Countryside charity slams proposals for 3,000 homes in East Chiltington

The countryside charity CPRE Sussex has criticised plans for a 3,000-home new town on land owned by Eton College at East Chiltington.
Residents opposed to the proposals. Photo by Charlotte BoultonResidents opposed to the proposals. Photo by Charlotte Boulton
Residents opposed to the proposals. Photo by Charlotte Boulton

It says the development was not needed and would devastate a huge area of countryside.

Kia Trainor, the director of CPRE Sussex, said ‘a fundamental flaw’ in current planning policy was leaving undesignated countryside in the south east vulnerable to new developments.

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“Local housing needs could be met by building on brownfield sites or by developing the many sites that already have planning permission and are sitting idle,” she said.

“There are many sites in the Lewes district – especially Newhaven – that are crying out for regeneration and where people would welcome new, affordable housing.”

John Kay, the CPRE’s representative for Lewes, said that housing need was actually decreasing in the area.

“It’s simple demographics – in this area, we’re dying faster than we’re being born,” he said.

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“Schemes like the Eton new town are blatant attempts to exploit planning policy.

“Large scale developments like this – on greenfield sites in the middle of nowhere – will do nothing to meet local housing needs.”

A campaign to oppose the Eton College scheme was launched in March and more than 1,700 people from throughout the Lewes District have already signed up via the campaign website.

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Campaign leader Marc Munier said: “This development is simply not needed.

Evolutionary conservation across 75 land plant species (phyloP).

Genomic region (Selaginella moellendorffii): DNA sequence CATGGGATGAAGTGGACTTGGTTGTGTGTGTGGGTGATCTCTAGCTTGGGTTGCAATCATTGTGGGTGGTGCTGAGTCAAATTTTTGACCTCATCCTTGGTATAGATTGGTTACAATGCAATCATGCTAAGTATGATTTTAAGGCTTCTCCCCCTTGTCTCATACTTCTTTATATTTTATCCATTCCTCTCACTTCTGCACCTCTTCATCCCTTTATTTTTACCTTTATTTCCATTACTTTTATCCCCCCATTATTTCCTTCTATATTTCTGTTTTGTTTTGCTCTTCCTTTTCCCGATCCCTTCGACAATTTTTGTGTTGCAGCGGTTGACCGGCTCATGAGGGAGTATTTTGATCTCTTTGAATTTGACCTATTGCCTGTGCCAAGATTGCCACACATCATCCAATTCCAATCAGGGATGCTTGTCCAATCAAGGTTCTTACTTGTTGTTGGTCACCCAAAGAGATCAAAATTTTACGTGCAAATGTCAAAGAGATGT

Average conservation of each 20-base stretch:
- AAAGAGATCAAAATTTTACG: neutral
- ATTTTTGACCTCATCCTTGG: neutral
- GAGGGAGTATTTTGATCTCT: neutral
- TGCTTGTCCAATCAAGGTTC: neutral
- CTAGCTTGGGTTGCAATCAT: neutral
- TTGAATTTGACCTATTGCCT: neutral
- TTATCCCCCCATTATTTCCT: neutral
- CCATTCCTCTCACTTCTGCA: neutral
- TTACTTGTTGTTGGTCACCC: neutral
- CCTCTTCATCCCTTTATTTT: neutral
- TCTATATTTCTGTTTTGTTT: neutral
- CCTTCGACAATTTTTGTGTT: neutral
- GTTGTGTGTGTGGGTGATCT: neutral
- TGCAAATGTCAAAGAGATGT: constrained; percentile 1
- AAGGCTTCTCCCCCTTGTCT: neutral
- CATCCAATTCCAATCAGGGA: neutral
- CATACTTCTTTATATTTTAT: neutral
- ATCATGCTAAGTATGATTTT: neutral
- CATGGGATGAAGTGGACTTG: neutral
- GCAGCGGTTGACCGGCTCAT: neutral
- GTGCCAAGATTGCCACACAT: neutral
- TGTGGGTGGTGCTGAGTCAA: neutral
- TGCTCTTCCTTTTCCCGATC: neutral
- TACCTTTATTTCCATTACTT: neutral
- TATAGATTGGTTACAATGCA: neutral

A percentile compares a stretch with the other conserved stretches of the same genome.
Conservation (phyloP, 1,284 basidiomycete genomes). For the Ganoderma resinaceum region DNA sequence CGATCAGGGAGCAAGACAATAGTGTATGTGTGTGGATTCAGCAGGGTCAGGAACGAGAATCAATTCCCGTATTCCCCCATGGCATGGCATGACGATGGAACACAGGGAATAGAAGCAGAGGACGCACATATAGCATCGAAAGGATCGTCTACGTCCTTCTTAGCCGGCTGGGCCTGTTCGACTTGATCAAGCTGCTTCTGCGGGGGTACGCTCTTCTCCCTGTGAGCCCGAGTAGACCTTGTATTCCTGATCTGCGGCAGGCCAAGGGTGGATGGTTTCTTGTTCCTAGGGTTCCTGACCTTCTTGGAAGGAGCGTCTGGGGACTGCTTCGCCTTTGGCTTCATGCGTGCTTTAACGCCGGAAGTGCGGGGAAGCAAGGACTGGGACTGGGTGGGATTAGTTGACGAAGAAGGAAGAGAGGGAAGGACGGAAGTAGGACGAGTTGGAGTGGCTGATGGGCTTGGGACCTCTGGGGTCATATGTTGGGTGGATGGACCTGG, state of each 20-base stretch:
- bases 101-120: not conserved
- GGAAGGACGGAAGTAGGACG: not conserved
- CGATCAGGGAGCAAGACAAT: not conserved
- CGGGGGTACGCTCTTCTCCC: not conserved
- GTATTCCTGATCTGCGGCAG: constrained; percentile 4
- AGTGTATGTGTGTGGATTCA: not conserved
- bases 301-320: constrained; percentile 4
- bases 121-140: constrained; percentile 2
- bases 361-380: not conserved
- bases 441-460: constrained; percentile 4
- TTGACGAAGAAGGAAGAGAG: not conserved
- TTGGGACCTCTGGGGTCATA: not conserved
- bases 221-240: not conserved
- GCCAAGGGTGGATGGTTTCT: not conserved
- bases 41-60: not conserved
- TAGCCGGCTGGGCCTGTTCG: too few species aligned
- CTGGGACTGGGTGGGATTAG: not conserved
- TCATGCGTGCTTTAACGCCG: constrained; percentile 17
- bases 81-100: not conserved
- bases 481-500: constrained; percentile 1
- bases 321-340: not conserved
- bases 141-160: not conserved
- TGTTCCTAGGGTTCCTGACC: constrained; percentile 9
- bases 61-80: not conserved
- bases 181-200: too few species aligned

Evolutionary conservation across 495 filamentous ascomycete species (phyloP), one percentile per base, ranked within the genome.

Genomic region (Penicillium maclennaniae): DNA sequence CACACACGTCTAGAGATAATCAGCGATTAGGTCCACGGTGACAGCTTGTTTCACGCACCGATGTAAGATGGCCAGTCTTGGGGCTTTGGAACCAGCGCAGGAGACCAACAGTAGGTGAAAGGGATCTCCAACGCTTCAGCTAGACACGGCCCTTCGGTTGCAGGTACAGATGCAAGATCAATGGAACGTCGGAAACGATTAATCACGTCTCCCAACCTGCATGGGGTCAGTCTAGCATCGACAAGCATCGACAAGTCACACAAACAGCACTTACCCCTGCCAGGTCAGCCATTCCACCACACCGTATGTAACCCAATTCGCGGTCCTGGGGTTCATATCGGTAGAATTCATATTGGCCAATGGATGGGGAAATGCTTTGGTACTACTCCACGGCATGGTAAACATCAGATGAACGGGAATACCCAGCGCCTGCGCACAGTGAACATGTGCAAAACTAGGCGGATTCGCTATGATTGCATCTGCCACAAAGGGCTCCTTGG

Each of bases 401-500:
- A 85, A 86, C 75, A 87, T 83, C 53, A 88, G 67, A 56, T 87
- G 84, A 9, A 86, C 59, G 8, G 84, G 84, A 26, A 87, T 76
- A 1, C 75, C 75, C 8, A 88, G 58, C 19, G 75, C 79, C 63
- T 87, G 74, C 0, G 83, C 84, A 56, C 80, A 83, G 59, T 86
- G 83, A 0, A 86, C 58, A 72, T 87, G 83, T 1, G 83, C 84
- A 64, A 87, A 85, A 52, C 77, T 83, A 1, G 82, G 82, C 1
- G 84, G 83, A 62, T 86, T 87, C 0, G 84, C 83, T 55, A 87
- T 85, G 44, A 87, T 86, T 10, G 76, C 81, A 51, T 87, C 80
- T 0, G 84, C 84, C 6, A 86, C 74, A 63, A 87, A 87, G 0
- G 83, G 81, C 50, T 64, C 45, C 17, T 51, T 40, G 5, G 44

“It would do nothing to support local housing need but would utterly destroy an idyllic area of Sussex countryside.

“The site is right on the border of the Sussex Downs National Park and there is no infrastructure in place for a development on such a massive scale.

“The Government says it is committed to protecting and enhancing the natural environment but this development would fly in the face of that.

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“We are urging Eton to live up to its green credentials, help preserve the countryside rather than destroy it, and rethink its plans for the site.”

Welbeck Land, the developer working on the proposal on behalf of Eton College, previously said its plans for a mixed-use community were ‘an innovative and sustainable response to the need for local housing’ and would help boost the local rural economy.

“All development at scale in England is likely to be controversial but we are committed to engaging with our local partners, stakeholders and the community to develop our plans with the needs of the district and the wider area as a central focus,” the spokesman said.

It wants the homes to be included in the Lewes Local Plan.

The council is currently carefully evaluating all of the sites put forward for inclusion in the plan, ahead of a full public consultation which is due to take place this summer.

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The plan will be submitted to government in 2023 and will need to show that the district can meet its housing target of 782 homes, which has been calculated using the standard national methodology set by government.

To find out more about Welbeck Land’s plans, visit

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